PVH-owned Tommy Hilfiger is the latest big-name fashion brand to be
launching a new circular initiative in a bid to breathe new life into old
Tommy for Life is a new circular business model that will take pre-owned
or damaged Tommy Hilfiger and Tommy Jeans garments and either fix them or
‘remix’ them into completely new, limited-edition styles. They will then be
resold exclusively at tommyforlife.com.
The new initiative will first be piloted in the Netherlands, before
being rolled out to other European markets in 2021.
The programme is split into three product lines. Reloved: Previously
owned products traded-in by consumers. Refreshed: Restored items from store
and e-commerce returns. Remixed: Products beyond repair that are then taken
apart and used to create new, unique designs. This last category will be
launched next year.
So how does it work? First of all, from today customers are invited to
send in their pre-loved and damaged Tommy pieces either in store or via
mail in exchange for discount vouchers.
Next, Tommy’s partner for the initiative, The Renewal Workshop – a
circular solutions company located in the industrial North of Amsterdam –
will sort, clean and repair the donated items. Pieces that are beyond
salvage will be remixed into new lines of unique designs. If they’re in
such a bad state they can’t be remixed, then they will be recycled into
yarns or repurposed, for instance into insulation.
Tommy Hilfiger launches circular programme
And it’s not just customers’ defunct clothing that Tommy wants to fix,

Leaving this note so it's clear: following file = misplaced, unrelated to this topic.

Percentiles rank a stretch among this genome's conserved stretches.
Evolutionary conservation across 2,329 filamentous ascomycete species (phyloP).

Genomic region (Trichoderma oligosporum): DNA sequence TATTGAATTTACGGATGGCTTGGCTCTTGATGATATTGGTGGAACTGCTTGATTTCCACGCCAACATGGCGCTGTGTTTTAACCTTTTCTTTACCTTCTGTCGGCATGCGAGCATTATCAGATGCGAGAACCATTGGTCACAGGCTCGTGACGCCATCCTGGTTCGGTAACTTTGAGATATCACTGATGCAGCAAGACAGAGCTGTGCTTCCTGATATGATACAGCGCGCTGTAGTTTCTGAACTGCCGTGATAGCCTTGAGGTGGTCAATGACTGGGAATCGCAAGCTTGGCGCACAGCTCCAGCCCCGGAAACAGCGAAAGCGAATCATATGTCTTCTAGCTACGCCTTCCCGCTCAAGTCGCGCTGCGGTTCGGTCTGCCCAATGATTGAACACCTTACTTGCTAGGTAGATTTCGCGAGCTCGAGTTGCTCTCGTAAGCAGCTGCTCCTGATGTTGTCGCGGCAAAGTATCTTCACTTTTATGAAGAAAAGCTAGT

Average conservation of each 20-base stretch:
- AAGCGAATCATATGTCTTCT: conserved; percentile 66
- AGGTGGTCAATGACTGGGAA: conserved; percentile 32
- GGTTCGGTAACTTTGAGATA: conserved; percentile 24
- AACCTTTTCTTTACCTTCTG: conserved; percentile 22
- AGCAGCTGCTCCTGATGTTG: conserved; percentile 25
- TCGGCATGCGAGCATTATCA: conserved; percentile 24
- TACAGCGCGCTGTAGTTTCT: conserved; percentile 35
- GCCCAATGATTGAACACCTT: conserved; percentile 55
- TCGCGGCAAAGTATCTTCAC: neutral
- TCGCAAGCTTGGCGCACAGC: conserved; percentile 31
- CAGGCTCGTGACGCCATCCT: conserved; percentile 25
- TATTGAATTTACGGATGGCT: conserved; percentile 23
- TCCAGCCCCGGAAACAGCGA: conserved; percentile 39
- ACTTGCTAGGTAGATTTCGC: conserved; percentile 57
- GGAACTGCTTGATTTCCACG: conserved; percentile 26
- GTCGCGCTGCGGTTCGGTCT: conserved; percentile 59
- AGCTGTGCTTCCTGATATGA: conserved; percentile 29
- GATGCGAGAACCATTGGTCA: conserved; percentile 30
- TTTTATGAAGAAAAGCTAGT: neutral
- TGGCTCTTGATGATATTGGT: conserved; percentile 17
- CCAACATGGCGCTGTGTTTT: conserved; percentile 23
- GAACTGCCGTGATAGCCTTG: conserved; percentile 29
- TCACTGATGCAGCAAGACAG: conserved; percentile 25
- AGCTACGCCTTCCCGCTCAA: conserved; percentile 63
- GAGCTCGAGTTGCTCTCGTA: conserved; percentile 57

it will also be using damaged clothing from across its own supply chain,
for example items from retail inventories that become unsaleable or proved
defective, such as becoming stained as a result of handling, broken seams,
or lost buttons.
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Tommy for Life is part of the brand’s broader Make it Possible
sustainability initiative, with the brand having already announced a goal
to make products that are fully circular and that can be part of a
sustainable loop by 2030.
“The time to drive real, impactful change in the fashion industry is
here and now, so we are committed to identifying ways to innovate our
business models, practices and the way we interact with our consumers,”
said Martijn Hagman, Tommy Hilfiger Global and PVH Europe CEO.
“‘Tommy for Life’ provides solutions to one of our industry’s greatest
challenges: switching from a “take-make-waste” approach to a model in which
we keep products and materials in use as long as possible. Our investments
in a business model that pioneers this at this scale and complexity will
have true impact – not only on our brand, but on the future of the industry
as a whole.”
Photo credit: Tommy Hilfiger